Patron Saint of bodily ills, headaches, people in need of grace, lacemakers, people in religious orders, people ridiculed for their piety
I never met a man I could hold between my thighs
without ruining me. If one came too close,

he could hear desire running through my veins
like a flood. Union was on my mind

since childhood. I wanted either sex
or death, asking the warden to decapitate me

so my blood could nourish the earth,
reading tales of knights and brushing my curls;

my body would have flung wide open
with only the faintest nudging. Then I prayed,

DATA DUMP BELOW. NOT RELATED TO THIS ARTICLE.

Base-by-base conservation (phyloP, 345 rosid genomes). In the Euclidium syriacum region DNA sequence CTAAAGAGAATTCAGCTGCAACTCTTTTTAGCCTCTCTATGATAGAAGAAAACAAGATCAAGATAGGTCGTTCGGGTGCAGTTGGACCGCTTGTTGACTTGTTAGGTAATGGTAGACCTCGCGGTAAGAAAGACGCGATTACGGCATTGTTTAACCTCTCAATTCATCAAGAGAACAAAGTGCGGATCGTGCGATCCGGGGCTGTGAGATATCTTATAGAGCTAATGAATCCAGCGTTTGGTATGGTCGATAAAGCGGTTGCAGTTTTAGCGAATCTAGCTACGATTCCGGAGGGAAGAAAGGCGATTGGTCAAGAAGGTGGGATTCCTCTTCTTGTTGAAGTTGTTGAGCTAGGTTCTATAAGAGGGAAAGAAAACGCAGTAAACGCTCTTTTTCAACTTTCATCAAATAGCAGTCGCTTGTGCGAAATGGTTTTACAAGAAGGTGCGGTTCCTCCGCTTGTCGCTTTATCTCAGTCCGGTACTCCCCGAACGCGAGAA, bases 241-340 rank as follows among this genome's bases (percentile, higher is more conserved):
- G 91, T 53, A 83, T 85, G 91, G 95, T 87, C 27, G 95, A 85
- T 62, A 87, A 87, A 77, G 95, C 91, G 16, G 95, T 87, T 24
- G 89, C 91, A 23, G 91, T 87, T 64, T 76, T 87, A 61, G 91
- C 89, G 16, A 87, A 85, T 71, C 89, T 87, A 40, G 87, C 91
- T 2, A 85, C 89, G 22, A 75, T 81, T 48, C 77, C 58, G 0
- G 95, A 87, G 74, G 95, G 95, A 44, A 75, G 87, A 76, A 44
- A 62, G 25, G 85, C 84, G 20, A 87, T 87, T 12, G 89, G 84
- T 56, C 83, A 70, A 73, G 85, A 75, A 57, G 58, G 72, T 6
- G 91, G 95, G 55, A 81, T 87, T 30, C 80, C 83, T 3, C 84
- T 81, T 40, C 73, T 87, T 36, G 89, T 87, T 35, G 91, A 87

and I knew the blessing of tears between my legs
was holy. I felt God’s palms levitate me toward

the heavens. He took so long to take me fully.
But men eyed my body parts

continuously, and what they couldn’t have
in life, they took in death, sawing off

my fingers, caressing charms of bones
in their pockets. How clueless men are:

ecstasy has no body, but their own.
Anne Champion is the author of Reluctant Mistress (Gold Wake Press, 2013), The Good Girl is Always a Ghost (Black Lawrence Press, 2018) and The Dark Length Home (Noctuary Press, 2017). Her work appears in Verse Daily, Prairie Schooner, Epiphany Magazine, Salamander, New South, Redivider, PANK Magazine, and elsewhere. She was a 2009 Academy of Amer-ican Poets Prize recipient, a 2016 Best of the Net winner, and a Barbara Deming Memorial Grant recipient. She currently teaches writing and literature in Boston, MA.